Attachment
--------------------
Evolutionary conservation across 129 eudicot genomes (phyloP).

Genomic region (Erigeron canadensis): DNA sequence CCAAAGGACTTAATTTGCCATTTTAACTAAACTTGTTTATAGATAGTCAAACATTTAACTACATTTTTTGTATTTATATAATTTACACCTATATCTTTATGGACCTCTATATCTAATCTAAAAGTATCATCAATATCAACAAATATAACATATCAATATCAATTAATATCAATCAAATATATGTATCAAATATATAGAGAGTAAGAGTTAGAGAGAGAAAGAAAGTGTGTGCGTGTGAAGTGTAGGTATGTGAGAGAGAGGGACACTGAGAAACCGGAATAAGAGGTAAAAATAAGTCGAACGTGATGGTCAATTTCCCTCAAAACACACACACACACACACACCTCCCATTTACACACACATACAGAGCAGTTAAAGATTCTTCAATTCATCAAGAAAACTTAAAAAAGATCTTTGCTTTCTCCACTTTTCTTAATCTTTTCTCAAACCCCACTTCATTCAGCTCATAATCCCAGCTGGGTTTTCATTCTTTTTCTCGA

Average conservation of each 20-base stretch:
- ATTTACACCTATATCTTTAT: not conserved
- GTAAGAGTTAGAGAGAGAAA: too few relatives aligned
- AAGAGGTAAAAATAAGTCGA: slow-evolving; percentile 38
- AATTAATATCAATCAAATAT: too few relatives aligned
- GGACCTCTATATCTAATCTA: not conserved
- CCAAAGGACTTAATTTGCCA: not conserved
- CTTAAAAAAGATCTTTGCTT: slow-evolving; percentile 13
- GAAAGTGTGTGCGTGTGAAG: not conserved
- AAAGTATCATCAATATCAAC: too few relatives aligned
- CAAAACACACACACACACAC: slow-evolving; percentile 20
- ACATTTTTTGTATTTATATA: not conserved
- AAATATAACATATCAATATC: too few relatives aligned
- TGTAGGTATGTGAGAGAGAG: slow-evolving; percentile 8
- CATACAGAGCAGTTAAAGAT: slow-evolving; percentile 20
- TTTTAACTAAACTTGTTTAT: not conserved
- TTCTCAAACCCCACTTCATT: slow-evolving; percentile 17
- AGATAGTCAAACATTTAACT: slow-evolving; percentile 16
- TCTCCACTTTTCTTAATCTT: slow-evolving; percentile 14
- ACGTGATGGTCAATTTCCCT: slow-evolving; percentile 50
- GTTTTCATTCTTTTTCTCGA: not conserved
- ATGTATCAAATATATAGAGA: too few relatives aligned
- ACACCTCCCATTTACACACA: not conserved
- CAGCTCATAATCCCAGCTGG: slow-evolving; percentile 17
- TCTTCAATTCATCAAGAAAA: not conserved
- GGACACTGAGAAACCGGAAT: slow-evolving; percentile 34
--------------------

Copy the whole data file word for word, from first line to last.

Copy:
Evolutionary conservation across 129 eudicot genomes (phyloP).

Genomic region (Erigeron canadensis): DNA sequence CCAAAGGACTTAATTTGCCATTTTAACTAAACTTGTTTATAGATAGTCAAACATTTAACTACATTTTTTGTATTTATATAATTTACACCTATATCTTTATGGACCTCTATATCTAATCTAAAAGTATCATCAATATCAACAAATATAACATATCAATATCAATTAATATCAATCAAATATATGTATCAAATATATAGAGAGTAAGAGTTAGAGAGAGAAAGAAAGTGTGTGCGTGTGAAGTGTAGGTATGTGAGAGAGAGGGACACTGAGAAACCGGAATAAGAGGTAAAAATAAGTCGAACGTGATGGTCAATTTCCCTCAAAACACACACACACACACACACCTCCCATTTACACACACATACAGAGCAGTTAAAGATTCTTCAATTCATCAAGAAAACTTAAAAAAGATCTTTGCTTTCTCCACTTTTCTTAATCTTTTCTCAAACCCCACTTCATTCAGCTCATAATCCCAGCTGGGTTTTCATTCTTTTTCTCGA

Average conservation of each 20-base stretch:
- ATTTACACCTATATCTTTAT: not conserved
- GTAAGAGTTAGAGAGAGAAA: too few relatives aligned
- AAGAGGTAAAAATAAGTCGA: slow-evolving; percentile 38
- AATTAATATCAATCAAATAT: too few relatives aligned
- GGACCTCTATATCTAATCTA: not conserved
- CCAAAGGACTTAATTTGCCA: not conserved
- CTTAAAAAAGATCTTTGCTT: slow-evolving; percentile 13
- GAAAGTGTGTGCGTGTGAAG: not conserved
- AAAGTATCATCAATATCAAC: too few relatives aligned
- CAAAACACACACACACACAC: slow-evolving; percentile 20
- ACATTTTTTGTATTTATATA: not conserved
- AAATATAACATATCAATATC: too few relatives aligned
- TGTAGGTATGTGAGAGAGAG: slow-evolving; percentile 8
- CATACAGAGCAGTTAAAGAT: slow-evolving; percentile 20
- TTTTAACTAAACTTGTTTAT: not conserved
- TTCTCAAACCCCACTTCATT: slow-evolving; percentile 17
- AGATAGTCAAACATTTAACT: slow-evolving; percentile 16
- TCTCCACTTTTCTTAATCTT: slow-evolving; percentile 14
- ACGTGATGGTCAATTTCCCT: slow-evolving; percentile 50
- GTTTTCATTCTTTTTCTCGA: not conserved
- ATGTATCAAATATATAGAGA: too few relatives aligned
- ACACCTCCCATTTACACACA: not conserved
- CAGCTCATAATCCCAGCTGG: slow-evolving; percentile 17
- TCTTCAATTCATCAAGAAAA: not conserved
- GGACACTGAGAAACCGGAAT: slow-evolving; percentile 34